In the VSECU Blog you'll find financial and lifestyle resources to help empower possibilities for your personal success.
We have explained how spoofing can be used to deceive a fraud victim. Now let’s look at a few other common methods fraudsters use in conjunction with spoofing to gather information and carry out their scams: phishing, vishing, and smishing.
Between information stolen from data breaches and personal details we share on social media, fraudsters can be equipped with a lot of information about who we are. However, they may need to gather additional information not readily available in order to access our personal and financial accounts and perpetrate their schemes. So that we can better protect ourselves, it is important that we understand some of the typical methods fraudsters use to collect this information. This is the first in a series of blog posts on common fraud tactics. In it, we’ll examine a method known as spoofing.
Two of the most lucrative scams for fraudsters involve online banking and wire fraud. In most cases, the two methods provide quick access to victims’ funds. However, there are several signs you can look for that indicate you might be the target of online financial fraud. For both online banking and wire fraud, we’ll cover what fraudsters typically do when they are trying to gain access to your money and how you can protect yourself.
Check fraud is a criminal act in which one person convinces another to exchange real money or property for a bogus check. In many cases, the fraudster creates a sense of excitement and urgency, giving their victims very little time to think rationally. By the time the victim realizes what has happened, they may have lost thousands of dollars (maybe even more), with no way to recoup their losses.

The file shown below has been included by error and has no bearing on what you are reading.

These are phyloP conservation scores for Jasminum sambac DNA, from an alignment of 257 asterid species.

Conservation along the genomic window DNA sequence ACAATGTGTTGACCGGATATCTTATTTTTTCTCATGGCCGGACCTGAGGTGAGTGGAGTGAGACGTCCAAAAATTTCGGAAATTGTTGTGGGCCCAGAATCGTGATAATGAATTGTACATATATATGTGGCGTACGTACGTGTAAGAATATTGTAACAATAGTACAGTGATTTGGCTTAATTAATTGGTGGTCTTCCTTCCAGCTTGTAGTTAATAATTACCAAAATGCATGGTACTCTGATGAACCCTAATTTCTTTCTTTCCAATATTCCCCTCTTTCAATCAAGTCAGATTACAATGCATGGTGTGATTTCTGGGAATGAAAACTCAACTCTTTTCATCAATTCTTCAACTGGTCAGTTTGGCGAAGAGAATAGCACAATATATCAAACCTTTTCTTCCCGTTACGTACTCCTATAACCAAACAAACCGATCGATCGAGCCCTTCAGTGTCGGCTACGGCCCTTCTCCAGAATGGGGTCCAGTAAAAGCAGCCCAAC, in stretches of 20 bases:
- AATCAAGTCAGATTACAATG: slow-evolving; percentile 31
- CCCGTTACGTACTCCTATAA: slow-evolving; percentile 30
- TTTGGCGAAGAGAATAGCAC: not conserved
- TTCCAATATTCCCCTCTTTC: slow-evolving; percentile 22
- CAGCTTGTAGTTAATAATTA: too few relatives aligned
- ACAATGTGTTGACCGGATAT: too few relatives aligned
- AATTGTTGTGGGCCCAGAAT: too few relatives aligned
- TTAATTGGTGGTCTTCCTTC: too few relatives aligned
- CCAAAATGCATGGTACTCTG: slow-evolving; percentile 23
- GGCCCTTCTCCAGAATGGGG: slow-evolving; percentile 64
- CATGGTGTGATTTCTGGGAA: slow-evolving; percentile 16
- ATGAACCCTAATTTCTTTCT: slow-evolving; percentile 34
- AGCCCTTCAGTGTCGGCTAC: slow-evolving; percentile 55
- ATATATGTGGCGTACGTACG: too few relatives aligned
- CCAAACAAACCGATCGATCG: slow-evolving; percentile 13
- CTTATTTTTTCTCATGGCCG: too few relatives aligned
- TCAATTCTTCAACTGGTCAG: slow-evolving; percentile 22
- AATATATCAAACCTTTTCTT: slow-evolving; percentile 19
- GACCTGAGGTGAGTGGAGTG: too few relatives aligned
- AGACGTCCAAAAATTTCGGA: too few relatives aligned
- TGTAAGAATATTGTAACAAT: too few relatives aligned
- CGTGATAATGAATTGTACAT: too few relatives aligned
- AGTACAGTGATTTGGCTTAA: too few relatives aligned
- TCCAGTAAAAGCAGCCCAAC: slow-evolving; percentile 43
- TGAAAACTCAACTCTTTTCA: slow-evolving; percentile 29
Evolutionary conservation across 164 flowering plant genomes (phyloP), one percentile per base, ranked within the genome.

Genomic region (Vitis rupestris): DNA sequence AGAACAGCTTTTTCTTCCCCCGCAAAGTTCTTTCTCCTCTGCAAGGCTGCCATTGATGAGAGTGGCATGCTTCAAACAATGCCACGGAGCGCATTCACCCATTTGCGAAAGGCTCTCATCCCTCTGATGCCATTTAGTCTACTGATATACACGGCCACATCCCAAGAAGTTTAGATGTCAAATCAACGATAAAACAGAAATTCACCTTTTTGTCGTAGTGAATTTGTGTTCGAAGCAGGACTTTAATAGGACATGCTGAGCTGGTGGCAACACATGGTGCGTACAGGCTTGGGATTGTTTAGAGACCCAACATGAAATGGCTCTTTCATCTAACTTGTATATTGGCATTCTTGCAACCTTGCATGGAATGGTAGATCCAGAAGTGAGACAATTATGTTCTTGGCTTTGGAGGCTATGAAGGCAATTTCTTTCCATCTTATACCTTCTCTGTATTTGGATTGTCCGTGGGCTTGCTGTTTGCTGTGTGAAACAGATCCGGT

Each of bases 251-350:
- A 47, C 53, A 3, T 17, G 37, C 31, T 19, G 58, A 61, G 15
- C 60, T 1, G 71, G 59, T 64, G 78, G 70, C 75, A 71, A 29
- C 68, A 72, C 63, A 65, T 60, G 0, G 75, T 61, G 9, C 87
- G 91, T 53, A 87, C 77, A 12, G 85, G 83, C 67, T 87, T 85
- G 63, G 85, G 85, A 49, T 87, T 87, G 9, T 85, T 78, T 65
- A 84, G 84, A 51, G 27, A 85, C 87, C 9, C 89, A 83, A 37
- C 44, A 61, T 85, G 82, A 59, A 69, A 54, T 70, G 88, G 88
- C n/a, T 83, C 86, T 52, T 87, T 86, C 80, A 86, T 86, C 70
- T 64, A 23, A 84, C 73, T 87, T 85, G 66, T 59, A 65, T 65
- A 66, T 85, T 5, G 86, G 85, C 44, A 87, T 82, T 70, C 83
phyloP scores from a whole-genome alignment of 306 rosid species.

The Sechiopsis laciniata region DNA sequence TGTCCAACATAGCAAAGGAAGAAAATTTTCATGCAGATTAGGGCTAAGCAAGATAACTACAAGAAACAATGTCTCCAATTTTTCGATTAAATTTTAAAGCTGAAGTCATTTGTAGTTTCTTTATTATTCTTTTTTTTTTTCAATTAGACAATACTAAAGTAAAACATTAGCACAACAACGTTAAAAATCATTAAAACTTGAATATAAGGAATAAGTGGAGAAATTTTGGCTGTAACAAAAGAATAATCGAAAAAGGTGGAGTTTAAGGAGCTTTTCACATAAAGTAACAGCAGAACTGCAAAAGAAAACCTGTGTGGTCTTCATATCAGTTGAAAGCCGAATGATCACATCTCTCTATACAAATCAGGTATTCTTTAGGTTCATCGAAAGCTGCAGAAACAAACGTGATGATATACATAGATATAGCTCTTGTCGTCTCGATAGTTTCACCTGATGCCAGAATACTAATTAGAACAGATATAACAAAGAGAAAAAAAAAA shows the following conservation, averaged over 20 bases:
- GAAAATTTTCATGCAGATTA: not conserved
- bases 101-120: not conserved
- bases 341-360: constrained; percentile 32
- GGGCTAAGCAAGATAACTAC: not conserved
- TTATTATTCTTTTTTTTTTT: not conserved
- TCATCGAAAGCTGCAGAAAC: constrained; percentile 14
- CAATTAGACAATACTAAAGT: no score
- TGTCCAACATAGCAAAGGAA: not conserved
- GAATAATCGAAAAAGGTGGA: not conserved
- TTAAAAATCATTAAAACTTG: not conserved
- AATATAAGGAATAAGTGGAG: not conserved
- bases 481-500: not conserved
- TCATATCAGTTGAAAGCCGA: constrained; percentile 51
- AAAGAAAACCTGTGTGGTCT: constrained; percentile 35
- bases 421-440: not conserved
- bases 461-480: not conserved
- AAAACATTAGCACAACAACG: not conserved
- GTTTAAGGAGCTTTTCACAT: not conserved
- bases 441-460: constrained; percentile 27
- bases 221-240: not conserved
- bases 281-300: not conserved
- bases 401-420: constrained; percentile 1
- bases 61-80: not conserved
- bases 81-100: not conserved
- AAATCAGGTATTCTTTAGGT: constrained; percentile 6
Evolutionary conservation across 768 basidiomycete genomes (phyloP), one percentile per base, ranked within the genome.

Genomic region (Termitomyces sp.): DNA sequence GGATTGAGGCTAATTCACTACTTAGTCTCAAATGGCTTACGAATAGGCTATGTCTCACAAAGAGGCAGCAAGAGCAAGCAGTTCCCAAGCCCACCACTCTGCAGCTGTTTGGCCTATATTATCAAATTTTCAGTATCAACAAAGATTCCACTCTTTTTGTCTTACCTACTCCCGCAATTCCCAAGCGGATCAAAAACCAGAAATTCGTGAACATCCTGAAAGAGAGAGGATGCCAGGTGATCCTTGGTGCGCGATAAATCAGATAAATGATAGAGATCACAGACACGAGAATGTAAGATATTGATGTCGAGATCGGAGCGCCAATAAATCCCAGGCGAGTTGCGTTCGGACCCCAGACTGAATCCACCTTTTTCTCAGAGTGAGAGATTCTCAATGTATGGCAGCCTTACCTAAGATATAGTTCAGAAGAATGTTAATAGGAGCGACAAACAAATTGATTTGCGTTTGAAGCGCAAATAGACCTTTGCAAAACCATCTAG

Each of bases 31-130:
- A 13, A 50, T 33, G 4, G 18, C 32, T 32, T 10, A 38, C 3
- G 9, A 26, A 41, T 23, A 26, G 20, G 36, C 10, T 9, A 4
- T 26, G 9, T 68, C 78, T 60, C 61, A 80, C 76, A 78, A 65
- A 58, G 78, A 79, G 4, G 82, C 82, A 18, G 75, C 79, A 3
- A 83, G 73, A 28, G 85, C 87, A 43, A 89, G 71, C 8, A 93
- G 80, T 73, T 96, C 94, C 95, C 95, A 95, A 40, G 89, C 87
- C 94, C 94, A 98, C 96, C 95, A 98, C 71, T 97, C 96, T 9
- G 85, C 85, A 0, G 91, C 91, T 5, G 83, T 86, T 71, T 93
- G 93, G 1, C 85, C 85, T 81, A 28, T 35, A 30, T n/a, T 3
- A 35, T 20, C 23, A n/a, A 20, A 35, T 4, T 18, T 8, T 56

Sign up for our blog and get Six Tips for Improving Your Credit Score free!
Most of the fraudulent acts we see today are common schemes that have been around for years, but they are more effective now than ever before. Why? Our lifestyle, which keeps us constantly “connected,” has made it easier for fraudsters to perpetrate their schemes. Our smart devices: phones, watches, personal computers, autos, televisions, appliances, security cameras, printers, baby monitors, dog treat dispensers, and smart doorbells (just to name a few) help us feel connected but also make us vulnerable to cybercrime. Anything that is connected to and shares data with the internet is part of what is commonly referred to as the internet of things (IOT). Unfortunately, the IOT is also the future of fraud.
Elder Financial Abuse is one of the most despicable crimes committed because it targets our senior population and often wipes out the victim’s entire life savings. Fraudsters target the elderly because they know that they will likely get a larger payout for their efforts. The US Census Bureau estimates the number of adults over 65 will represent 20% of the population by 2030, compared to 13% in 2010. According to estimates, elder financial abuse puts billions of dollars into fraudsters’ pockets, so the expected growth in the elder population will likely make elder fraud more and more attractive to fraudsters.
On July 29, 2017, Equifax, one of three large U.S. credit bureaus discovered that it had experienced a data breach. The news went public on September 7, but the breach occurred over a period of time earlier in the year—from mid-May through July. According to the Equifax consumer notice, the breach compromised the credit card numbers of about 209,000 consumers, and dispute documents containing personal identifying information (names, Social Security numbers, birth dates, addresses, and driver’s license numbers) of about 182,000 consumers. All in all as many as 143 million in the United States could be impacted.
For fraudsters, identity theft is a full time job, so they’re pretty good at it. They have lots of time to develop tactics for getting your personal and financial information, and social engineering has become one of their favorites.